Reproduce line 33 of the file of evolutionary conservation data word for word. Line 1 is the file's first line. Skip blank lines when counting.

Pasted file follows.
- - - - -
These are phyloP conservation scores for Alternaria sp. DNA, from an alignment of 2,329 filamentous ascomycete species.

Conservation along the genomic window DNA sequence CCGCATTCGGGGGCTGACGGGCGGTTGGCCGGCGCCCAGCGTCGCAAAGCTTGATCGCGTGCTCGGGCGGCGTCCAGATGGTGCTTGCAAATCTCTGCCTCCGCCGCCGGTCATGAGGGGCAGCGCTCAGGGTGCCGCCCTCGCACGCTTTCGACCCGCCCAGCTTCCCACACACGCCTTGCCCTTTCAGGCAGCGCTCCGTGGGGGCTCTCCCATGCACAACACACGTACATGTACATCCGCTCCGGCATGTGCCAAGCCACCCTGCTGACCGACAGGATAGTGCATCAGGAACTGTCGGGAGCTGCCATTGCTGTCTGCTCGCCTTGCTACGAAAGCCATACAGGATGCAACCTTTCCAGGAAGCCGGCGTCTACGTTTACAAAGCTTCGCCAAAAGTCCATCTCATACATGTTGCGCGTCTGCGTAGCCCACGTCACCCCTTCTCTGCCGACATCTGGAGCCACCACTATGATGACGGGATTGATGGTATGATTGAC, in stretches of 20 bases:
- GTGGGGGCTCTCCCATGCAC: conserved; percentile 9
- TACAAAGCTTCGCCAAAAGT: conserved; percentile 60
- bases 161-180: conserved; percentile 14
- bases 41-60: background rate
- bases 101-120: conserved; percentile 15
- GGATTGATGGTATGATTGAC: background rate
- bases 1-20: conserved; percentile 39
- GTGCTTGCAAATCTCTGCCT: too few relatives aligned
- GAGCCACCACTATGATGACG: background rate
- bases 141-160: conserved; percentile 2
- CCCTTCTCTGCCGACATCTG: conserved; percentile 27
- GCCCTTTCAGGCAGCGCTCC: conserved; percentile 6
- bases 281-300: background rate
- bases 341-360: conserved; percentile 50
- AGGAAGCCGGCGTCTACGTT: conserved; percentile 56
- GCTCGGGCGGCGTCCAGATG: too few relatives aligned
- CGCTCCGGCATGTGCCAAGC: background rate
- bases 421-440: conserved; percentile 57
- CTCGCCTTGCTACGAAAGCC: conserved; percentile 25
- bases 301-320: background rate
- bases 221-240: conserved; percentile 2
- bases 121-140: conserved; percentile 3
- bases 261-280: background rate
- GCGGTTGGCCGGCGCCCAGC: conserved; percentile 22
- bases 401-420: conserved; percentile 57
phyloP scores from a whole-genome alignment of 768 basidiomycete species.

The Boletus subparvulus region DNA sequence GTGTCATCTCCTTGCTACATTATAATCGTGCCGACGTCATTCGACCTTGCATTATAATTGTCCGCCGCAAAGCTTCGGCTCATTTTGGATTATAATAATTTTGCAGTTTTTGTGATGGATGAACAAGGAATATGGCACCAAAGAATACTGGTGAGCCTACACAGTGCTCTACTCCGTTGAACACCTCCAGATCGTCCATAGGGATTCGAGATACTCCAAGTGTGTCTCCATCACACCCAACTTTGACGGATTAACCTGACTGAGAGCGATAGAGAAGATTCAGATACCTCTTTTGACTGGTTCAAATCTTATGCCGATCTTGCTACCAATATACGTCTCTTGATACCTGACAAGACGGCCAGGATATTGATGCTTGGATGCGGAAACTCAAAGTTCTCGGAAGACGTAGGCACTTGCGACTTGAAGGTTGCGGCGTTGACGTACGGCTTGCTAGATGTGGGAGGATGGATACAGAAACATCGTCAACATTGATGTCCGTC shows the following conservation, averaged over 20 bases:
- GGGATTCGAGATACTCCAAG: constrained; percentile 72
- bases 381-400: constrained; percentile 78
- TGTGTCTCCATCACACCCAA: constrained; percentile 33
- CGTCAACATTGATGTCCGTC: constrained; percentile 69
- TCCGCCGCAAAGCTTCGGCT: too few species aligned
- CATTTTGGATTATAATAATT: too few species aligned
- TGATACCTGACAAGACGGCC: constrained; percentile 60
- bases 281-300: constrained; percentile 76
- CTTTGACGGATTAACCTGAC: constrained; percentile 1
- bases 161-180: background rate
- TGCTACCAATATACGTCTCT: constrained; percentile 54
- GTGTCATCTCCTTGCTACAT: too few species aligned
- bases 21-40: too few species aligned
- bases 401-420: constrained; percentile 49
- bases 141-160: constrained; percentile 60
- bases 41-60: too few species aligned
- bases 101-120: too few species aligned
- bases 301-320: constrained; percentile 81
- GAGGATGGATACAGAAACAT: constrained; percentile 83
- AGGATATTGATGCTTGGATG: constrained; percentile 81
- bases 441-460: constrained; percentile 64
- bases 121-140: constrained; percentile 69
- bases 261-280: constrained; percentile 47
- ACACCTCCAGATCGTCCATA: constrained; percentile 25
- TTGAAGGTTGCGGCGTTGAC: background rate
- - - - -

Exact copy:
- CGTCAACATTGATGTCCGTC: constrained; percentile 69